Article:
Steel-on-steel isn’t best way to get around Oahu
I support mass transit to relieve traffic gridlock. I have been consistent in my stance since serving as a member of the state House of Representatives and the City Council. By making this statement, I hope that mass transit opponents will stop questioning my support for the project.
However, I still have the following concerns and questions:
» First phase of construction from East Kapolei to Waipahu is impractical. The selling point has been that the project will help alleviate congestion and give motorists a viable alternative. I and other Council members have been asked by our constituents who will ride once this first phase is completed.
I believe ridership will be very low, considering that the bottleneck is at the H-1 and H-2 merge. We can expect decreased ridership and intense criticism. This plays into the hands of the critics who want this project to fail.
If the city wants high ridership levels from the start, we should consider a more convenient route that would bring commuters into downtown, and persuade them to leave their cars at home. I believe this route is from Aloha Stadium to downtown via Salt Lake Boulevard (SLB).
Since the four-mile SLB is already city-owned, we can begin construction in 2009, starting at the Aloha Stadium end of SLB. While construction is ongoing, any downtown right of way and acquisition challenges hopefully can be settled by the time the project reaches urban Honolulu.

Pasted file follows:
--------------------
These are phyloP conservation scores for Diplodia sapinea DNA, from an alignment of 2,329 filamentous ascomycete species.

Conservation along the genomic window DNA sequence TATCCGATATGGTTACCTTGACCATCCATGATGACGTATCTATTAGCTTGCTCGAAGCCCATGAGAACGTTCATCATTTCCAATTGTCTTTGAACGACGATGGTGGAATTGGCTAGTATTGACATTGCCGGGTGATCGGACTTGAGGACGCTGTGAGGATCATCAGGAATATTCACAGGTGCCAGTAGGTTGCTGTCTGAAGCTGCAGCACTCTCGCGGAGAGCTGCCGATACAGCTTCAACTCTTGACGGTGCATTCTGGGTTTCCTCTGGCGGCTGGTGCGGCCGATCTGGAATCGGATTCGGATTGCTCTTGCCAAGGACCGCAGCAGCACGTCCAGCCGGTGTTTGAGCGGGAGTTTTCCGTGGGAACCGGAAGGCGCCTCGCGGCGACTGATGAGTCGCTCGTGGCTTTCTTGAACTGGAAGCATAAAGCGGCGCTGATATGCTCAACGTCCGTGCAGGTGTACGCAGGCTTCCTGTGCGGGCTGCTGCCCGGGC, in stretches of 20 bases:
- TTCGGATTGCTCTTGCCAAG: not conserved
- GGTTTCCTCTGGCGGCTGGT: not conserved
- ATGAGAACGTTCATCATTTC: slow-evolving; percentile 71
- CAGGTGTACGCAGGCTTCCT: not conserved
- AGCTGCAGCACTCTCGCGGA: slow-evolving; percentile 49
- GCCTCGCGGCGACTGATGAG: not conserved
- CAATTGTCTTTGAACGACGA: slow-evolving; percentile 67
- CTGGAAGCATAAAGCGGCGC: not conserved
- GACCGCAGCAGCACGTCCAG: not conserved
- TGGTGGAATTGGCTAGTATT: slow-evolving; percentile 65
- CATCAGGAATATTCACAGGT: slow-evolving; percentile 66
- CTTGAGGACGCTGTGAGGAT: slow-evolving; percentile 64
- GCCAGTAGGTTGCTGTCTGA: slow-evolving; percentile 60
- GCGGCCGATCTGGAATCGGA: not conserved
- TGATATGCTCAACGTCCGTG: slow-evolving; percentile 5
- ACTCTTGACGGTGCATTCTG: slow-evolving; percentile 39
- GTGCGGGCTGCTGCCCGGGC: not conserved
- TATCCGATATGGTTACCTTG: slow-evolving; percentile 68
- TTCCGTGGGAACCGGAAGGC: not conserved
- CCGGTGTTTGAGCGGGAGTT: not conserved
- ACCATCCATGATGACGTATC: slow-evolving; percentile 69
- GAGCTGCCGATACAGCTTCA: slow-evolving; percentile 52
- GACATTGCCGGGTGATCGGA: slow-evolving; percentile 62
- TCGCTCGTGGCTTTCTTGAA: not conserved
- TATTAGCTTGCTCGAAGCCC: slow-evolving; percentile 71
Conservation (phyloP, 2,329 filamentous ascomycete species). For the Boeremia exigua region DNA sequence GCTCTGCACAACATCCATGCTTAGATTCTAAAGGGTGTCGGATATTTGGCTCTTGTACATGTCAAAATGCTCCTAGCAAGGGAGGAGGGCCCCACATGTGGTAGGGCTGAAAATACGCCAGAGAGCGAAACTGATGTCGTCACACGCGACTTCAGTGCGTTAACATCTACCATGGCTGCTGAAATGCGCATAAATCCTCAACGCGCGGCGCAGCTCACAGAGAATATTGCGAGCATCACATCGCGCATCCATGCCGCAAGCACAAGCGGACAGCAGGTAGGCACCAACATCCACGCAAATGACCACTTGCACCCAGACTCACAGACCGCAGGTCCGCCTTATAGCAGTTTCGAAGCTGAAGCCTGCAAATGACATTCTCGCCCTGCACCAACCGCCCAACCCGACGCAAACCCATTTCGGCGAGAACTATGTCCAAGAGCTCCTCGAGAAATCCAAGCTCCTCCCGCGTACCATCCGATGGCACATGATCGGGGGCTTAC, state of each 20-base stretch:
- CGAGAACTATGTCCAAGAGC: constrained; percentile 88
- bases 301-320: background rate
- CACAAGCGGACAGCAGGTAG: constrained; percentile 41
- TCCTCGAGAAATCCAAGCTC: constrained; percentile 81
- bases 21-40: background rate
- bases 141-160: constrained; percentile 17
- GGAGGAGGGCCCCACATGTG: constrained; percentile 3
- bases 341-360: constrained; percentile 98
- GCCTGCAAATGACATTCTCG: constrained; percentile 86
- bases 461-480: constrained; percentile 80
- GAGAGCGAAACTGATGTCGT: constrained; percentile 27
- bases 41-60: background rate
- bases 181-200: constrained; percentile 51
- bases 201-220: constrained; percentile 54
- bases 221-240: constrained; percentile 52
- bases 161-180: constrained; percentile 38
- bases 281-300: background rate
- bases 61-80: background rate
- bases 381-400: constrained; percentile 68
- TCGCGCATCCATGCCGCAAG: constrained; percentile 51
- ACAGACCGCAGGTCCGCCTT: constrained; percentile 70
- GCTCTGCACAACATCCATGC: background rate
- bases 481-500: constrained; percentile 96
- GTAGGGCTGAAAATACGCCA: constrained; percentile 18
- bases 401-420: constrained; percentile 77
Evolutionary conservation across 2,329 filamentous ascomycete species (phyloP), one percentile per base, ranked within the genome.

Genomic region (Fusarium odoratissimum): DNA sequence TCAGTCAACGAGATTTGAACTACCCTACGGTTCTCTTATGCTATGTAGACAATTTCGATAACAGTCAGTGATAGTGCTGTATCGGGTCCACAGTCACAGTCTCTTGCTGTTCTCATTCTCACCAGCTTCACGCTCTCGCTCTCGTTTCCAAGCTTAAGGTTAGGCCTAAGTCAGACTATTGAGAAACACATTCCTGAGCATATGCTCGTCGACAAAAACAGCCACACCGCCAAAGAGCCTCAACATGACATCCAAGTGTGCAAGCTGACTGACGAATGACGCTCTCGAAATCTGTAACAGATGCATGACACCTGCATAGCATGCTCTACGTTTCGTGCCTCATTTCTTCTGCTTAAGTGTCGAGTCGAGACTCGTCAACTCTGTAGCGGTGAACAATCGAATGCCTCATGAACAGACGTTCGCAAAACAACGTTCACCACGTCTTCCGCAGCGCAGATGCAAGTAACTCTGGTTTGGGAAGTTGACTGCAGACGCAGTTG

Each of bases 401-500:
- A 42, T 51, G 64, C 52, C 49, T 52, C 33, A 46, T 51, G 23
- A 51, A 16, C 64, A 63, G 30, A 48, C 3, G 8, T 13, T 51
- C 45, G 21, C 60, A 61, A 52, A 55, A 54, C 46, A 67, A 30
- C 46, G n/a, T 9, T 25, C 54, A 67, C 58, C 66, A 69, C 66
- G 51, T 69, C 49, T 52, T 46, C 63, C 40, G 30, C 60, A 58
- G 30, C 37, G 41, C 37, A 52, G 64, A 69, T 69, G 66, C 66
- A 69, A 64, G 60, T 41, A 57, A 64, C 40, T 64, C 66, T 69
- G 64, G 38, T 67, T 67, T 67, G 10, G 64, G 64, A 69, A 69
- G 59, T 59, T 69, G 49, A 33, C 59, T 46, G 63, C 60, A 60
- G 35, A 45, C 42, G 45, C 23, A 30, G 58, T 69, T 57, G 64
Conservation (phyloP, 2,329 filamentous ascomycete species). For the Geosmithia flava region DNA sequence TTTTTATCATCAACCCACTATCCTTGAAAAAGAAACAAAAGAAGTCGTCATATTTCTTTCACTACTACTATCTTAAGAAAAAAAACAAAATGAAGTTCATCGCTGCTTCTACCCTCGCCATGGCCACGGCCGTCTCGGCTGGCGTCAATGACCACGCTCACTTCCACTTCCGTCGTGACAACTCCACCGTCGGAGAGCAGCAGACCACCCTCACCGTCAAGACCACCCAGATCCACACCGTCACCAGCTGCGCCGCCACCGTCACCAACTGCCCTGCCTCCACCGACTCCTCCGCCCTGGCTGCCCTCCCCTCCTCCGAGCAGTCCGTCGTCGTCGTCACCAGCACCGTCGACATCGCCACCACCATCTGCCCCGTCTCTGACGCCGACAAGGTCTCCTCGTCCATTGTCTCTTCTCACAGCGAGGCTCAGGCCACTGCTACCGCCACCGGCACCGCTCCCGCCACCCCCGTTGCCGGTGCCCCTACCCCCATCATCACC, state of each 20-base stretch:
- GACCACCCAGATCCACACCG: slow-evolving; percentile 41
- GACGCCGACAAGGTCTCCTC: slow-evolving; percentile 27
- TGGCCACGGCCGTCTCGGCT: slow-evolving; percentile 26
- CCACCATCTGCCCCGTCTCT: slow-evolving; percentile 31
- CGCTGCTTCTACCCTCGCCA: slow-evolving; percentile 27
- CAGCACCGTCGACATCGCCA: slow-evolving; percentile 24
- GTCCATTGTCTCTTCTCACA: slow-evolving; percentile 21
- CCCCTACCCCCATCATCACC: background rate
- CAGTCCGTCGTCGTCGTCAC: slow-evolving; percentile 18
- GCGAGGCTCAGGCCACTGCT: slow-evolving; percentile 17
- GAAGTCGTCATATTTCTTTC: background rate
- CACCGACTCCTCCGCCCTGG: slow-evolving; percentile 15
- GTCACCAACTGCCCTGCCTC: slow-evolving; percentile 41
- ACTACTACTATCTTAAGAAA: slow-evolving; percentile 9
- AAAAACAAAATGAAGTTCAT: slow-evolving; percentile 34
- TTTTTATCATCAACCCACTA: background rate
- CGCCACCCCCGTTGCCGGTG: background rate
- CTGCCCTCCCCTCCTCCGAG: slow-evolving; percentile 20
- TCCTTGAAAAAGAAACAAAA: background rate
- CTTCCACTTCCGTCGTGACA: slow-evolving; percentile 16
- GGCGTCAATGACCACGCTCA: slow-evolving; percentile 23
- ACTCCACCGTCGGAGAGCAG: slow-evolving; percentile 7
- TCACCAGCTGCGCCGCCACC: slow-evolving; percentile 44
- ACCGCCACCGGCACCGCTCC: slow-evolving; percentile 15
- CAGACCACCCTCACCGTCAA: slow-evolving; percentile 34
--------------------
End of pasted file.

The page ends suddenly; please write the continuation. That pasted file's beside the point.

» Noise and property values. Since the selection of steel-on-steel as the technology for the transit project, the public has questioned the effects on noise and property values. These fears by homeowners along SLB, Dillingham Boulevard in Kalihi and others close to or along the transit line were further heightened by recent comments by the administration that property values would be negatively affected.
The administration's comments were contrary to what I was told on my transit trips to the mainland and contrary to what I've been telling the public -- that property values along the alignment likely will increase, especially around the transit stations.
Because of this perception and lingering doubts in the minds of the public, more needs to be done to ease their concerns. To address recent questions as to noise and property values, I've asked for clarifying information from the administration, which has yet to be provided to me.
» Technology and cost. Given these concerns, it is crucial for the Council to consider a technology besides steel-on-steel, that will effectively address noise and property value concerns. We also need a technology that will not require much space for a baseyard.
More important, we need to weigh construction costs and operation and maintenance costs, since money from the federal government and increase in the general excise tax as estimated won't be enough to pay for the entire project.
Although I have consistently supported mass transit, it doesn't mean that I will automatically support steel-on-steel. When it comes time to make a final decision on technology, I hope that the information that the Council has requested will be made available so that we can make the best informed decision.
Finally, I'm not inclined to support any increase in property tax or GE tax or floating of bonds to pay for the project. It is important for the Council to pick the most cost-effective technology, because both our present and future taxpayers will have to pay for this project for many, many years.
Romy M. Cachola represents District VII (Kalihi-Salt Lake-Foster Village) on the Honolulu City Council.